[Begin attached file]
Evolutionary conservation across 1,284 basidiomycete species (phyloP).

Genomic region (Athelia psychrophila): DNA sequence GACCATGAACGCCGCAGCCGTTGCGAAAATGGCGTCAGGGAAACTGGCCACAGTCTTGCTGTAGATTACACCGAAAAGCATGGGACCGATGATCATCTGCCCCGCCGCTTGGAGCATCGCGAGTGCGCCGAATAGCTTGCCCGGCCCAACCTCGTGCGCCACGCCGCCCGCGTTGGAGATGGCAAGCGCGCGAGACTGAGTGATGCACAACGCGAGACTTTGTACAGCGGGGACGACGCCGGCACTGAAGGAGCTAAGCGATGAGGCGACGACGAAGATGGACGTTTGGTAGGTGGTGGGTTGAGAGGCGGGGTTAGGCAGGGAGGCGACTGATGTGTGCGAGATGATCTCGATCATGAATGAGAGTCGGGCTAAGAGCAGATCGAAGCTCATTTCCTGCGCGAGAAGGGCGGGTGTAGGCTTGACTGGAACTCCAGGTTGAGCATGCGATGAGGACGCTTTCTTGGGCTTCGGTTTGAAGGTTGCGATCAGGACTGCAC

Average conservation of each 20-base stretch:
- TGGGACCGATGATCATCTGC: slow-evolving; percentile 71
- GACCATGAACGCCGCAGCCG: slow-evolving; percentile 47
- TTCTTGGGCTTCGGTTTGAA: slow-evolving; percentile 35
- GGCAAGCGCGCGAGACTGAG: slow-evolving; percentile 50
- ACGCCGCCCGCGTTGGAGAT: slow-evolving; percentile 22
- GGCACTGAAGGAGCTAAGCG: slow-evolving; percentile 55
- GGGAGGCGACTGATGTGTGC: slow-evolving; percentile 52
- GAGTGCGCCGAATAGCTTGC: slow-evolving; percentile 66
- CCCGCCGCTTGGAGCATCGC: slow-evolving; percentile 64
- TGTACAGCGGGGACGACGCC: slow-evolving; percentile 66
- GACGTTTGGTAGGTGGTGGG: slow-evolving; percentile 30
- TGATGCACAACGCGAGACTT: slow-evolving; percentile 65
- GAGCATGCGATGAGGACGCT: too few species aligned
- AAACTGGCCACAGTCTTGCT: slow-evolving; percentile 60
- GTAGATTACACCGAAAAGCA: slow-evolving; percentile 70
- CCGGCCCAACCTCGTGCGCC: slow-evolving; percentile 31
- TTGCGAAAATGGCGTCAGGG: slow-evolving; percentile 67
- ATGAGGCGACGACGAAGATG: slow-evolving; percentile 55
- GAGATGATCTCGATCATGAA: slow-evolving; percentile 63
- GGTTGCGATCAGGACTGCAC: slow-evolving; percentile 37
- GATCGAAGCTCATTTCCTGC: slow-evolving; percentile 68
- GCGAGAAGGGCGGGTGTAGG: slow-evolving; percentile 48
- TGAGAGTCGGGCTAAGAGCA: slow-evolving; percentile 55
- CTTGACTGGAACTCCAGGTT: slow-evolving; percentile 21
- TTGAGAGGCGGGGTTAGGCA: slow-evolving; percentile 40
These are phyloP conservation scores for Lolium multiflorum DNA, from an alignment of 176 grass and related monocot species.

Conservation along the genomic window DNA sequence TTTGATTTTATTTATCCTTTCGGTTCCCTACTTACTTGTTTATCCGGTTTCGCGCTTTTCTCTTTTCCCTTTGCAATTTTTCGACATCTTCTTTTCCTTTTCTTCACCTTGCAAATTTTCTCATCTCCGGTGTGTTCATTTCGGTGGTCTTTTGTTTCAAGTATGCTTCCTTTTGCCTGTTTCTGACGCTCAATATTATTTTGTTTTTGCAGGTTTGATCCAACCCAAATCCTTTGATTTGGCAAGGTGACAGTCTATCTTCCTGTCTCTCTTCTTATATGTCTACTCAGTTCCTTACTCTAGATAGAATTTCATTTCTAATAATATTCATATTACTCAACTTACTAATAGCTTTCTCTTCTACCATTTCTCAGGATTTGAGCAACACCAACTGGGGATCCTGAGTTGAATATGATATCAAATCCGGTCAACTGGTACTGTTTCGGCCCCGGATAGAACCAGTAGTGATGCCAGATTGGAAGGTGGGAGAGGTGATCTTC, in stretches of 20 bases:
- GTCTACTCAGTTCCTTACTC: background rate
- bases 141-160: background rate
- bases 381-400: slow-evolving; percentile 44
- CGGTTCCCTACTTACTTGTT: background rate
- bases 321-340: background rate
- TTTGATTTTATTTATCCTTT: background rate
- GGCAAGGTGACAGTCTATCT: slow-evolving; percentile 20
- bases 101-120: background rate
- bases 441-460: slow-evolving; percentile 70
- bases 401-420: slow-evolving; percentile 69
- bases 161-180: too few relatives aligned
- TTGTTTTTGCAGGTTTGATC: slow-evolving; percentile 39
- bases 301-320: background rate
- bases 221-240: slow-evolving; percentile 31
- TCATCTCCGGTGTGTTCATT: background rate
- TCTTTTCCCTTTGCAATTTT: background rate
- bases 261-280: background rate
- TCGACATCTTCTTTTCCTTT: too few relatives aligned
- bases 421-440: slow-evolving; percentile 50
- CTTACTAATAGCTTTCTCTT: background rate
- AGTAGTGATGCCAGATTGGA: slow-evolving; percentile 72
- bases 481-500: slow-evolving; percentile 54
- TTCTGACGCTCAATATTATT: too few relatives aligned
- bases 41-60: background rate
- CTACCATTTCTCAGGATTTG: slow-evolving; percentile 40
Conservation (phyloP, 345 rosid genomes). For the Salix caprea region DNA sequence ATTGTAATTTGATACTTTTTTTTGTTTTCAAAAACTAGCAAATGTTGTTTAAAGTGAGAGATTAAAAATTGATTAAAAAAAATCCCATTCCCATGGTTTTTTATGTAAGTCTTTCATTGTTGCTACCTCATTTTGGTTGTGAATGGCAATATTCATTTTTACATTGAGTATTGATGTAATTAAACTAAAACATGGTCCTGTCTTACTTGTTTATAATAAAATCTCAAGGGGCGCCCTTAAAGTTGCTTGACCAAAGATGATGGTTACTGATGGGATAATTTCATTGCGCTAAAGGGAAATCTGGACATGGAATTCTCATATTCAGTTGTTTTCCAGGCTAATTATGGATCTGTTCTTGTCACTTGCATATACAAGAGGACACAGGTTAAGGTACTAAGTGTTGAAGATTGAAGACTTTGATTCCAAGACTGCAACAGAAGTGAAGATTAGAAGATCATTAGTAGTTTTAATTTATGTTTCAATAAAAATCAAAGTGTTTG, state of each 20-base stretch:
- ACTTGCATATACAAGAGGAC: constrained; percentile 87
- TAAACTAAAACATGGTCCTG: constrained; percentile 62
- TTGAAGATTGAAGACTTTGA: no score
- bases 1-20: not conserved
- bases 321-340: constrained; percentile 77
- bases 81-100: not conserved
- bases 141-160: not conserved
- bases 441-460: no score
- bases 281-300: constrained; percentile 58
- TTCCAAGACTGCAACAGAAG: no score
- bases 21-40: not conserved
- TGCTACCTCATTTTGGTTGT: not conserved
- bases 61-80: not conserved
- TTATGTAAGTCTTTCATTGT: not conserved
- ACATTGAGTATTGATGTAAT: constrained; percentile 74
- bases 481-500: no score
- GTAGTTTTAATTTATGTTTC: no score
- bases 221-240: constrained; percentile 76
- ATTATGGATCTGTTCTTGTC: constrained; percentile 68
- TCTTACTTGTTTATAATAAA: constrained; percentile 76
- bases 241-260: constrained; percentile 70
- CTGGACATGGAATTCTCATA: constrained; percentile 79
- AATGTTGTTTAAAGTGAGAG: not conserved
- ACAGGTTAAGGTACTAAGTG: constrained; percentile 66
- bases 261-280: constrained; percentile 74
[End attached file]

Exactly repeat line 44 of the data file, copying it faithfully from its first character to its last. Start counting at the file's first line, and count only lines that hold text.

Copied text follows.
- bases 221-240: slow-evolving; percentile 31